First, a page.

bid for PeopleSoft that could have major implications for Canadian enterprises.
On Monday, PeopleSoft said it would pay US$1.7 billion to merge with J.D. Edwards in an attempt to move its human resource and financial applications into J.D. Edward’s installed base of mid-market customers. Oracle said its US$16 per share offer to acquire PeopleSoft would not necessarily cancel that transaction, but it would put it under review.
Oracle said if its cash tender offer is approved, it would split PeopleSoft’s development team into two groups. One group would continue to keep PeopleSoft’s products current, while the other would create scripts to migrate PeopleSoft users to Oracle’s E-Business suite of applications. The product lines of the two companies would not be integrated under Ellison’s plan, nor would PeopleSoft’s products be sold to new users. Ellison maintained, however, that it would extend a year-end deadline that could have forced some PeopleSoft users to move to version 8 of the product and would not impose any extra licensing charges to move to Oracle products.
“”Most PeopleSoft customers are running on the Oracle database, so immediately we can offer one-stop support,”” he said.
In a public statement late Friday PeopleSoft chief executive Craig Conway called Oracle’s offer “”atrociously bad behavior”” but admitted it was required by law to review it and make a recommendation to shareholders.
At least one Canadian PeopleSoft user said the proposed takeover leaves his plans in a state of flux. Ken Hill, director of financial services for the Region of York, Ont., said his team was in the middle of a “”fit gap”” analysis that would determine whether PeopleSoft 8.4 would be rolled out across the organization. A decision to go ahead with the project, which would have begun immediately, was to be made next week, he said.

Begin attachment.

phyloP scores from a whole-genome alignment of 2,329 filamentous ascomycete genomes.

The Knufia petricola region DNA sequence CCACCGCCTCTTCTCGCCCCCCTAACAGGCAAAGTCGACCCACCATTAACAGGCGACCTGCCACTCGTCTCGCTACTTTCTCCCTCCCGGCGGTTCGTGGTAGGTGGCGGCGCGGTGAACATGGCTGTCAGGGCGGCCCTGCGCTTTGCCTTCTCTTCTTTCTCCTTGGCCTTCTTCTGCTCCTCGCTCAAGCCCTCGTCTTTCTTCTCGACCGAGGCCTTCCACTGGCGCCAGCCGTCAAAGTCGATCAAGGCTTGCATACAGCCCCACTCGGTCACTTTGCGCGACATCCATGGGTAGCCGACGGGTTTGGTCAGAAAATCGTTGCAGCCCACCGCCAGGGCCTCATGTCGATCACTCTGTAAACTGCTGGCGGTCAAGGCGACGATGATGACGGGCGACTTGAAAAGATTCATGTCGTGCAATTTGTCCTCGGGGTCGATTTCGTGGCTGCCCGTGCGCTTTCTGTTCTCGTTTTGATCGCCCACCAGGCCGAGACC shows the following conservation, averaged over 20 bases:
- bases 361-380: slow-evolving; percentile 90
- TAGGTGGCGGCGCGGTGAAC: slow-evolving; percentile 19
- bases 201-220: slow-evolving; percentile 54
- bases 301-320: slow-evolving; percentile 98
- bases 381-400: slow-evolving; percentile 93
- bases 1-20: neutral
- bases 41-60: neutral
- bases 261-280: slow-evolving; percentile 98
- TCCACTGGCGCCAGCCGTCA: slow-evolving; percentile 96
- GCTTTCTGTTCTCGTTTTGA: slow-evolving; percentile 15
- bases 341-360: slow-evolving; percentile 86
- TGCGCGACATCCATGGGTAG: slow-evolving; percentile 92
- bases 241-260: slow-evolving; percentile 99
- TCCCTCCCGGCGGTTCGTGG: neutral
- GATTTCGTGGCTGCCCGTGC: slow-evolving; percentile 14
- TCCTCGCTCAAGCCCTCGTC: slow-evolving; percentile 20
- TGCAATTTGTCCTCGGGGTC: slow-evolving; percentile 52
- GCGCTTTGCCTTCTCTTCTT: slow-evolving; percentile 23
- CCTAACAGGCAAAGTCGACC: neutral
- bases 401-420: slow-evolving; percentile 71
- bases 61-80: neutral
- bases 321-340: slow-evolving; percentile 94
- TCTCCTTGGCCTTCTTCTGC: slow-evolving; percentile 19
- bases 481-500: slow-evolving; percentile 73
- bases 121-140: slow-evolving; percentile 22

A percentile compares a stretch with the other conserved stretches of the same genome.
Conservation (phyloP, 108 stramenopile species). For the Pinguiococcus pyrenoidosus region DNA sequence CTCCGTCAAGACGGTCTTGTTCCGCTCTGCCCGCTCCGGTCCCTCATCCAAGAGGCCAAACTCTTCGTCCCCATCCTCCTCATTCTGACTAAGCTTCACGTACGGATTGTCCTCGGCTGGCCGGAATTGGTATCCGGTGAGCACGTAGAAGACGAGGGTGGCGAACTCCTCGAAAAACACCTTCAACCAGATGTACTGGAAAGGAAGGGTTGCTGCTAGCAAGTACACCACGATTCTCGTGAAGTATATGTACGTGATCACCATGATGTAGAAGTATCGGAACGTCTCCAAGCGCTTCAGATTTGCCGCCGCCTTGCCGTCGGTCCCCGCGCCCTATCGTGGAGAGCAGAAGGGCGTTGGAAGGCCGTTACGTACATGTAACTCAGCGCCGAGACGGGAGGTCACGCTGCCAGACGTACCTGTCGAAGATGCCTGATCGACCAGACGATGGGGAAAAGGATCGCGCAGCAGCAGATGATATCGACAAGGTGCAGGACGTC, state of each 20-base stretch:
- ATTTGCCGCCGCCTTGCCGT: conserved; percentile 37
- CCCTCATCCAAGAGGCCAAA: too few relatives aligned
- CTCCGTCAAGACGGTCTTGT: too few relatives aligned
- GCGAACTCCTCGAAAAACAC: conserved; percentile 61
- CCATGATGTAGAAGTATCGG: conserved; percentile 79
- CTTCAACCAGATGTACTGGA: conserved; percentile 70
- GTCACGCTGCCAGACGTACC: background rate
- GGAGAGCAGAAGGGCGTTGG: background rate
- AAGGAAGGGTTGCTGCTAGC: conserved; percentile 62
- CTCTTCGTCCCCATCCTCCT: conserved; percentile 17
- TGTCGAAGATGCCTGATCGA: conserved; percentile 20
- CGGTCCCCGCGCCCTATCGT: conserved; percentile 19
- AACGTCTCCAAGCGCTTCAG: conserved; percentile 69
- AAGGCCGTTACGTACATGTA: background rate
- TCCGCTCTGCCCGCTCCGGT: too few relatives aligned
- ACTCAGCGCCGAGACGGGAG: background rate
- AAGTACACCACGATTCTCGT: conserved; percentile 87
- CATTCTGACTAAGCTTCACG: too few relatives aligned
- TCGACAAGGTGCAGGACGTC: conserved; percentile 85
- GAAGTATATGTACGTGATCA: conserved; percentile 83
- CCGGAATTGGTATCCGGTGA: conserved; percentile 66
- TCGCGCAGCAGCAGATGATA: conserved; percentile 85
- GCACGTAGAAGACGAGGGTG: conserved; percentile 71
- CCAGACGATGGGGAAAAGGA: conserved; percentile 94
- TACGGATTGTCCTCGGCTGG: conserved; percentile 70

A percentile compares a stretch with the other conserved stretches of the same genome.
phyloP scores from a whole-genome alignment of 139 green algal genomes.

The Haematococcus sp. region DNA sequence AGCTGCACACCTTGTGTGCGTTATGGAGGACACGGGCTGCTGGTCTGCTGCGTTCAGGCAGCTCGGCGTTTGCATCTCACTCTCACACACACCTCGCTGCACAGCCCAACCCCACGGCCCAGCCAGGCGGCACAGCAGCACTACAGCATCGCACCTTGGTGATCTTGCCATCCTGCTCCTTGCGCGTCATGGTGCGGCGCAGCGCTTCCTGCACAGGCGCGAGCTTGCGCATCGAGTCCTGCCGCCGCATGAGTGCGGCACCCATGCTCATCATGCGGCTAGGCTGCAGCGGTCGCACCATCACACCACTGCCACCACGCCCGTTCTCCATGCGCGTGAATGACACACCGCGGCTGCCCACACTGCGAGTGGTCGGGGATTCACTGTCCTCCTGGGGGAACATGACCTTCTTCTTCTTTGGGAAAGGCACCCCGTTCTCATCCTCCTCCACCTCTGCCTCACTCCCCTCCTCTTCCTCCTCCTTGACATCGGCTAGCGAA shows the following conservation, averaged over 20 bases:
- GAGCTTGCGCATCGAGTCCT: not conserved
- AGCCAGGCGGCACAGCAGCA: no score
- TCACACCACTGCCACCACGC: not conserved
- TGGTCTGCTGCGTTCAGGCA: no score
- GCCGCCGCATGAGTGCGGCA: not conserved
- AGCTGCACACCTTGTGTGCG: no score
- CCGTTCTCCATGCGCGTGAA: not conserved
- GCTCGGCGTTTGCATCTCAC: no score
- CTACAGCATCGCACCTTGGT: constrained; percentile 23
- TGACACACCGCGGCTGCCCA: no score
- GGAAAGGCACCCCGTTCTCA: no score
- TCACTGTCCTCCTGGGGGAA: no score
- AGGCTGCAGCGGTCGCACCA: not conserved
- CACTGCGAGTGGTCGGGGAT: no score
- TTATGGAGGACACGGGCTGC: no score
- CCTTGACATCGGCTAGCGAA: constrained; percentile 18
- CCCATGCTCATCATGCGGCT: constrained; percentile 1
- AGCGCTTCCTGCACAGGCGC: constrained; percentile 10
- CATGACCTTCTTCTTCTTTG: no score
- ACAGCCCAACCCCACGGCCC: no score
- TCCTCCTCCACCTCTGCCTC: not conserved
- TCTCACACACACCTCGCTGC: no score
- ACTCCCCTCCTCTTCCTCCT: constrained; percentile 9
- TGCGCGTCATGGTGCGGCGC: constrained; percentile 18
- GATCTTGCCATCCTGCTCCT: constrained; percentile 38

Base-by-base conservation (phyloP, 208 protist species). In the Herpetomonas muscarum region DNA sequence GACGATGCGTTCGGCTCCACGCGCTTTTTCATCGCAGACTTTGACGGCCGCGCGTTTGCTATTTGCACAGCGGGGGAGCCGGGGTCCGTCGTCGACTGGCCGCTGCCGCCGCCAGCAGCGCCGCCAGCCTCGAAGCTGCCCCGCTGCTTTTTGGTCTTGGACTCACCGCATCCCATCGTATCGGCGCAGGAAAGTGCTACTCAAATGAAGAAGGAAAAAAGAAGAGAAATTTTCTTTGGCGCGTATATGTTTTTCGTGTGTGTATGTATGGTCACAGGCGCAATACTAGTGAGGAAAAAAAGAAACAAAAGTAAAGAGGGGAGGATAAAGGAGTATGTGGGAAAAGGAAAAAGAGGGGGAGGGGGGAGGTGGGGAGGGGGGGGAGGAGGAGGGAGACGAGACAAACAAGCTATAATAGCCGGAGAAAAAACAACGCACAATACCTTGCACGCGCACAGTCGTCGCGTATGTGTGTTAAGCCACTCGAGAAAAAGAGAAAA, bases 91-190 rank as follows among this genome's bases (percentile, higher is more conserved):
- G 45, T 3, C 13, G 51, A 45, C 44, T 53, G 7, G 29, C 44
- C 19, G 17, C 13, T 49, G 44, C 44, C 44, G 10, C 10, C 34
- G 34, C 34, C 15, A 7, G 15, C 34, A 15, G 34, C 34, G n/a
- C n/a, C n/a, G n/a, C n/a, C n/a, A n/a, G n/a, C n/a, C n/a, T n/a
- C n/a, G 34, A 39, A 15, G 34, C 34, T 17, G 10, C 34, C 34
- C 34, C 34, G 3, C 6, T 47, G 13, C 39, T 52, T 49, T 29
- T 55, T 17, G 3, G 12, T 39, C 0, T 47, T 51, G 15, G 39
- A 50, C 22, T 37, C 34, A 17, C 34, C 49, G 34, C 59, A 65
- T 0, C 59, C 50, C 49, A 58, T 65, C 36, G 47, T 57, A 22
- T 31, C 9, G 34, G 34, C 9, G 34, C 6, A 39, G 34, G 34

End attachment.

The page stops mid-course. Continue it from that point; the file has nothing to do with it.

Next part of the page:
“”If what you’re telling me is true, we may have to take that into consideration and postpone that decision until this becomes clearer,”” he said.
IDC Canada software analyst Warren Shiau said an Oracle takeover would put the brakes on PeopleSoft’s plan to integrate with J.D. Edwards and would be considered a de facto hostile bid.
“”PeopleSoft customers are very loyal,”” he said. “”I imagine this is a first little stage set in a larger strategy. What Oracle is saying here would be very hard. I think it’s just more like a position statement or establishing a first bargaining position rather than what they would think of actually implementing.””
Ellison said Conway approached him a year ago to merge Oracle’s applications business with PeopleSoft’s and create a new company, but the two could not agree on an organizational structure. He said his proposal would not disrupt Oracle customers or employees because the two organizations would not be integrated, and argued that the projected cost savings of the J.D. Edwards merger would be small.
“”As far as the technology’s future, PeopleSoft customers will have 5,000 to 6,000 developers work on their next generation of products. That’s simply something they wouldn’t have had on this other road,”” Ellison said.
Oracle said it would formally make its tender offer on Monday. It is financing the acquisition with available cash and bridge financing from Credit Suisse First Boston.